Data from a new study presented by Singal et al at The Liver Meeting found that patients with cirrhosis in the United States have substantial financial burden and this is associated with underuse of surveillance for hepatocellular carcinoma (HCC) (Abstract 201). Improved intervention strategies are needed to address these barriers for at-risk patients, according to the study’s co-authors.
Few studies have explored the impact of patient-related factors on HCC surveillance in the United States. This study examined the association between patient attitudes and perceived barriers to care and HCC surveillance receipt in a large group of patients with cirrhosis.
"A better understanding of barriers to HCC surveillance and identifying patients most likely to underuse surveillance can inform future interventions to increase HCC surveillance and reduce HCC-related mortality."— Amit Singal, MD, MS
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"Although several studies highlight the association between HCC surveillance and improved survival, underuse of surveillance in clinical practice is one of the most common reasons for late-stage HCC presentation—when curative therapies are no longer possible. A better understanding of barriers to HCC surveillance and identifying patients most likely to underuse surveillance can inform future interventions to increase HCC surveillance and reduce HCC-related mortality," explained first author Amit Singal, MD, MS, the David Bruton Jr. Professor in Clinical Cancer Research and Clinical Chief of Hepatology at UT Southwestern Medical Center.
The researchers conducted a telephone survey among patients with cirrhosis at three U.S. health systems, including a tertiary care referral center, a safety-net health system, and a Veterans Administration hospital between April 2018 and December 2018. They assessed attitudes and barriers to surveillance, including financial barriers, using validated survey measures. They defined HCC surveillance as having an abdominal ultrasound in the year before the survey was conducted. Finally, they identified factors associated with HCC surveillance receipt using multinomial logistic regression, adjusted for clustering by health-care site.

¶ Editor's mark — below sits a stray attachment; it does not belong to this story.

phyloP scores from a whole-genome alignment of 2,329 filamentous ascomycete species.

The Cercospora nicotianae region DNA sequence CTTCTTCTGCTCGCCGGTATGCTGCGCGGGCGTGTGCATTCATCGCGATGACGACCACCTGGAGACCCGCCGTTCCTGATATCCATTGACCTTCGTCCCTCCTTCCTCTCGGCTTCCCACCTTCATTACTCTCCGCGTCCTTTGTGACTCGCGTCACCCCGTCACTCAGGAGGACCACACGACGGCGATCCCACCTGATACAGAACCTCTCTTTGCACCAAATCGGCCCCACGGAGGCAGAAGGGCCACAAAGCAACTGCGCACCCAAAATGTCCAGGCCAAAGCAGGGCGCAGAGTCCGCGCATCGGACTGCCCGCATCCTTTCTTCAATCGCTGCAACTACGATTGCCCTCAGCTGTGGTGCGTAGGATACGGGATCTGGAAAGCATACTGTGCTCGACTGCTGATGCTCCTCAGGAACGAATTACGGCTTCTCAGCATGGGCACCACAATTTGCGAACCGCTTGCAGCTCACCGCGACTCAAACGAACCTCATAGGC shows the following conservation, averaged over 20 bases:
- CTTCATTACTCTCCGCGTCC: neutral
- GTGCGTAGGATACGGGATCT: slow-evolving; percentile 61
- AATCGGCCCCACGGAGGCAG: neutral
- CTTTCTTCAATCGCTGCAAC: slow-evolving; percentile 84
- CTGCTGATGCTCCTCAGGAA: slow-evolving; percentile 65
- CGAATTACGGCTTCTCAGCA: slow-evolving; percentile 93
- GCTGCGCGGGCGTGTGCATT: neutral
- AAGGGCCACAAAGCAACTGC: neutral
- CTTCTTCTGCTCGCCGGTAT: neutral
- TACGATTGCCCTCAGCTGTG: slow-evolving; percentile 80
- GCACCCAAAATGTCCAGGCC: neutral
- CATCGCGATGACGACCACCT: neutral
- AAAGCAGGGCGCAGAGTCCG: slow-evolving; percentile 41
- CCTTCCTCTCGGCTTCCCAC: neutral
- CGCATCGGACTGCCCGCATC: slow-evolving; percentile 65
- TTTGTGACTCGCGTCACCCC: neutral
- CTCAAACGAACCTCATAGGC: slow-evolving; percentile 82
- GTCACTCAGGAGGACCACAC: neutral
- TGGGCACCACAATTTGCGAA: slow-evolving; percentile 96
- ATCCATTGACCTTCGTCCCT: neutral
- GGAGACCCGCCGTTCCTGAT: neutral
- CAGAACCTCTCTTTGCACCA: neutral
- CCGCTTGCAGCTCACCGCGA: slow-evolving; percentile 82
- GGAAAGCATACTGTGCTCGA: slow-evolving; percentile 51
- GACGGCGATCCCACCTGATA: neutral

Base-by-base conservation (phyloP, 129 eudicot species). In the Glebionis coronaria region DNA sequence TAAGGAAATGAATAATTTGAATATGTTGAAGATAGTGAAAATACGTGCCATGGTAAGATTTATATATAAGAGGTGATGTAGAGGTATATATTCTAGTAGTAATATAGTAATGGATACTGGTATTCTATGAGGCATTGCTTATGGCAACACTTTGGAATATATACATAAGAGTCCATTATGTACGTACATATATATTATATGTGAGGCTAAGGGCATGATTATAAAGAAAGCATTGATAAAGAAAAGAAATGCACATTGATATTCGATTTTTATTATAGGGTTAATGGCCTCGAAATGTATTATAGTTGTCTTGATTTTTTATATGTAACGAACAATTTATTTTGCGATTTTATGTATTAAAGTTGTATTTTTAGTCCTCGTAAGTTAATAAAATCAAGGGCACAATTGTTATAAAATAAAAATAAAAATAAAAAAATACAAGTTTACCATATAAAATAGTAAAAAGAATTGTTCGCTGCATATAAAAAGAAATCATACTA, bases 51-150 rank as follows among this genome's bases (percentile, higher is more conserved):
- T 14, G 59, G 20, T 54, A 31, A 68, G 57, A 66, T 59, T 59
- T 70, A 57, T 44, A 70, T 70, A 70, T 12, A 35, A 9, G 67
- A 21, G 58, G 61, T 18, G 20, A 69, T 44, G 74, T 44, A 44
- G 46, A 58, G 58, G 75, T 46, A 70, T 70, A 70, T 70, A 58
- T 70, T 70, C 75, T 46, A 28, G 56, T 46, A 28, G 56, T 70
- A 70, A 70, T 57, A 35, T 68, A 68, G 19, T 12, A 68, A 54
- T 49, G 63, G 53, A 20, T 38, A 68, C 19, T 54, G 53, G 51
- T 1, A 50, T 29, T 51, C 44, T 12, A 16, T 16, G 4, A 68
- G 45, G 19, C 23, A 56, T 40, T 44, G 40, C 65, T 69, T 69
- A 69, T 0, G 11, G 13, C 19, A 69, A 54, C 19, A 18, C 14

Out of 2,871 cirrhosis patients approached to participate, 35.6% completed the survey. More than half (53.2%) were over the age of 60, 64% were male, and the cohort was racially diverse. Most participants (74%) had a Child-Pugh A score (least severe) for cirrhosis, and 53% were followed in a hepatology clinic.
Approximately 61% of patients had received HCC surveillance in the prior year.
Patients expressed concern about developing HCC: 74.1% said that they were at least somewhat likely to develop HCC in their lifetime, and 36.9% expressed a fear of dying from HCC.
Most patients (89%) said that HCC surveillance was very important, but they also reported barriers receiving it, which included testing costs and difficulties with the scheduling process. Most (91.8%) said they had active insurance coverage, but 9.5% reported that they had delayed care due to financial burden, including the cost of HCC surveillance. In addition, 11.8% reported they needed to borrow money or go into debt to pay for care, 24.4% said they were unable to afford copays or deductibles, and 42.8% expressed worry about being able to pay their medical bills.
"Our findings highlight the need for policy reforms, including expansion of covered benefits and limits on out-of-pocket spending, to reduce the burden in this patient population and improve receipt of surveillance. In health-care systems, interventions such as patient navigation combined with subsidizing out-of-pocket costs may also increase HCC surveillance."— Caitlin Murphy, PhD, MPH
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Receipt of HCC surveillance was associated with the presence of documented cirrhosis, the number of primary-care visits, and receipt of hepatology care. The researchers did not observe differences in surveillance receipt by patients’ fear of developing HCC or the perceived importance of HCC surveillance; however, lack of insurance and financial distress was associated with delayed medical care and lower odds of HCC surveillance receipt.
“By demonstrating that a substantial proportion of patients with cirrhosis experience financial burden, and that this burden is associated with lower receipt of HCC surveillance, our study extends the science of financial burden to HCC surveillance. Our findings highlight the need for policy reforms, including expansion of covered benefits and limits on out-of-pocket spending, to reduce the burden in this patient population and improve receipt of surveillance. In health-care systems, interventions such as patient navigation combined with subsidizing out-of-pocket costs may also increase HCC surveillance,” concluded study coauthor Caitlin Murphy, PhD, MPH, Assistant Professor of Population and Data Sciences at UT Southwestern.
Disclosure: For full disclosures of the study authors, visit aasldpub.onlinelibrary.wiley.com.The content in this post has not been reviewed by the American Society of Clinical Oncology, Inc. (ASCO®) and does not necessarily reflect the ideas and opinions of ASCO®.